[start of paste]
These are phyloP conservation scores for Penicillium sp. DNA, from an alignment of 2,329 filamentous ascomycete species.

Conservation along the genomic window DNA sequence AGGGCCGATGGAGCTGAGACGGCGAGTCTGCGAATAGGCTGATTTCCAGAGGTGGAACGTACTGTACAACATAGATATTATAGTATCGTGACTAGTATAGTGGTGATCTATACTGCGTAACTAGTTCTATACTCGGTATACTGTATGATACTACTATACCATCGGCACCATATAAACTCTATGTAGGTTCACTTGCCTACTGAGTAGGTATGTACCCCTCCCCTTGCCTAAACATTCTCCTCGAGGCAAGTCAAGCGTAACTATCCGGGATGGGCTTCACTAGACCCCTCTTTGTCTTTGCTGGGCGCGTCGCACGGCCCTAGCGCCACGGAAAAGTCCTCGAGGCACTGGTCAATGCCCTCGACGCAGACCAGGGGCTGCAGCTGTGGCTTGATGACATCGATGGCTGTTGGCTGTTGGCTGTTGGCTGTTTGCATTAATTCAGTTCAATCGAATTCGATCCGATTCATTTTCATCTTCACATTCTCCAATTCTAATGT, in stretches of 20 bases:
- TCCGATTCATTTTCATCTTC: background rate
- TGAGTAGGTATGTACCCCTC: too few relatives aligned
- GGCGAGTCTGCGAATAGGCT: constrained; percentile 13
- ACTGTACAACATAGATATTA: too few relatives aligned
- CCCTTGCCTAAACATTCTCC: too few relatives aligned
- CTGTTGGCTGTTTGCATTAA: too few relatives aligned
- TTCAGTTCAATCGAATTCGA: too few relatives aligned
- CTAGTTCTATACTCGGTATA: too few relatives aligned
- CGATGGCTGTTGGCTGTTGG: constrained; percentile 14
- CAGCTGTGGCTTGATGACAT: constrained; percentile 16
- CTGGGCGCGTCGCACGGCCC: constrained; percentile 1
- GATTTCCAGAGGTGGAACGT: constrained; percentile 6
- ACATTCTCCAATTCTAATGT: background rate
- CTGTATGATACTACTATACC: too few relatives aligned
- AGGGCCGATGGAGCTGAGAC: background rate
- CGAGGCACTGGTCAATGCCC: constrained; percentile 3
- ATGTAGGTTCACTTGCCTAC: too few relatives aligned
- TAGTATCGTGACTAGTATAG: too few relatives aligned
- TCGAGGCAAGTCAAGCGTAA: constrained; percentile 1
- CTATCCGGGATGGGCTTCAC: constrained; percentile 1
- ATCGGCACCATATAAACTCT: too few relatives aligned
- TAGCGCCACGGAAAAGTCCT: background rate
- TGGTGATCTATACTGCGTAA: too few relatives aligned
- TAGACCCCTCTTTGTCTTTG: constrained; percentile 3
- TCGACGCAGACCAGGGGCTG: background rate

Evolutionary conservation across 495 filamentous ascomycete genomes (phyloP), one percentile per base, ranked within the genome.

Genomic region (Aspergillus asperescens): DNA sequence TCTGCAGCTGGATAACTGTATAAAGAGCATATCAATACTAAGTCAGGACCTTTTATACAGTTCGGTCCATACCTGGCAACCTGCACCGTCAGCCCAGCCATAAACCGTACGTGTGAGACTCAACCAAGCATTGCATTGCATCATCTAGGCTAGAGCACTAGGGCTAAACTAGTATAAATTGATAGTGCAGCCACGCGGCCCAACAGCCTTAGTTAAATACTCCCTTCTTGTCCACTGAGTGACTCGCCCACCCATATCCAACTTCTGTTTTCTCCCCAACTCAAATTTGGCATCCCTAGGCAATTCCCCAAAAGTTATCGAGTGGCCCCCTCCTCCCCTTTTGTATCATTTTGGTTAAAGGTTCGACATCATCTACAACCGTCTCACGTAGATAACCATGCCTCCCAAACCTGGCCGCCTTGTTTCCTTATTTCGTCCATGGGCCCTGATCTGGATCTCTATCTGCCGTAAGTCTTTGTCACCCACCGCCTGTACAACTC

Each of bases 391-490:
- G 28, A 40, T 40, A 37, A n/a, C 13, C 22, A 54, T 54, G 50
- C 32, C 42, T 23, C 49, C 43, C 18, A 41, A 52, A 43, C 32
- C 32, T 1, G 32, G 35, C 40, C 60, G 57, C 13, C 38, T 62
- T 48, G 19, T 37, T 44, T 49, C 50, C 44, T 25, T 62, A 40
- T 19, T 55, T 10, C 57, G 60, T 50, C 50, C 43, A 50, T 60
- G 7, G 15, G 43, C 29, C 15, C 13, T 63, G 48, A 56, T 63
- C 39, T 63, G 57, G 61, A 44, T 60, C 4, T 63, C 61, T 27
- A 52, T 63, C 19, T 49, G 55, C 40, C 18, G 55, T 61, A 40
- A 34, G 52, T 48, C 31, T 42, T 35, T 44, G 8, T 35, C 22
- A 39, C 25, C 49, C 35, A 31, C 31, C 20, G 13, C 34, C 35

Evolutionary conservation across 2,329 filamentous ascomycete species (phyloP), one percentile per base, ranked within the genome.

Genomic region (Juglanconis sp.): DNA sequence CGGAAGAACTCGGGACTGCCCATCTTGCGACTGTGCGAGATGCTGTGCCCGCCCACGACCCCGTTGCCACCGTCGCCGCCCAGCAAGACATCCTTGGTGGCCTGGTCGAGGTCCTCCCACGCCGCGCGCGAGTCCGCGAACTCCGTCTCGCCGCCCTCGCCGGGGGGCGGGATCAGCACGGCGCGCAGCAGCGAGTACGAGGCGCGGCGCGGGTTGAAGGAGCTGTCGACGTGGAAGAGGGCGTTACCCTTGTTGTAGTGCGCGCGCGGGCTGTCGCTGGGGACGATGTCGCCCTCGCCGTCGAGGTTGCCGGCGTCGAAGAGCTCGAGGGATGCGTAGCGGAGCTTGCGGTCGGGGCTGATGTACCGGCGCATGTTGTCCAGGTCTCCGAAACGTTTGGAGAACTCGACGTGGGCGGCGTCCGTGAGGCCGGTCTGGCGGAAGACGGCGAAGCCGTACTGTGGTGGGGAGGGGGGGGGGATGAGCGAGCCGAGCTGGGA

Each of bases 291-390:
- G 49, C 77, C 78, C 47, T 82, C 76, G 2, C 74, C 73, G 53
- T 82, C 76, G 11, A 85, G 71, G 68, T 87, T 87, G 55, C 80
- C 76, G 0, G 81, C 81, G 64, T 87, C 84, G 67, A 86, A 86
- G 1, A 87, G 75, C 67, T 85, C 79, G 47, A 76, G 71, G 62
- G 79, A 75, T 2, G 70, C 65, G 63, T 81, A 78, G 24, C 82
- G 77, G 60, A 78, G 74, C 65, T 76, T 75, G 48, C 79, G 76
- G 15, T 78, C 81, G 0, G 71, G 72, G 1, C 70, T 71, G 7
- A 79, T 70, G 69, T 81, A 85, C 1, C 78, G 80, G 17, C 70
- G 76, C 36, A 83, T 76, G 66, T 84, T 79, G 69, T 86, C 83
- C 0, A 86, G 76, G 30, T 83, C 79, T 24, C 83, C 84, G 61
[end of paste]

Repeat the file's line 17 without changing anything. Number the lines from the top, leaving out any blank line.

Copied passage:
- AGGGCCGATGGAGCTGAGAC: background rate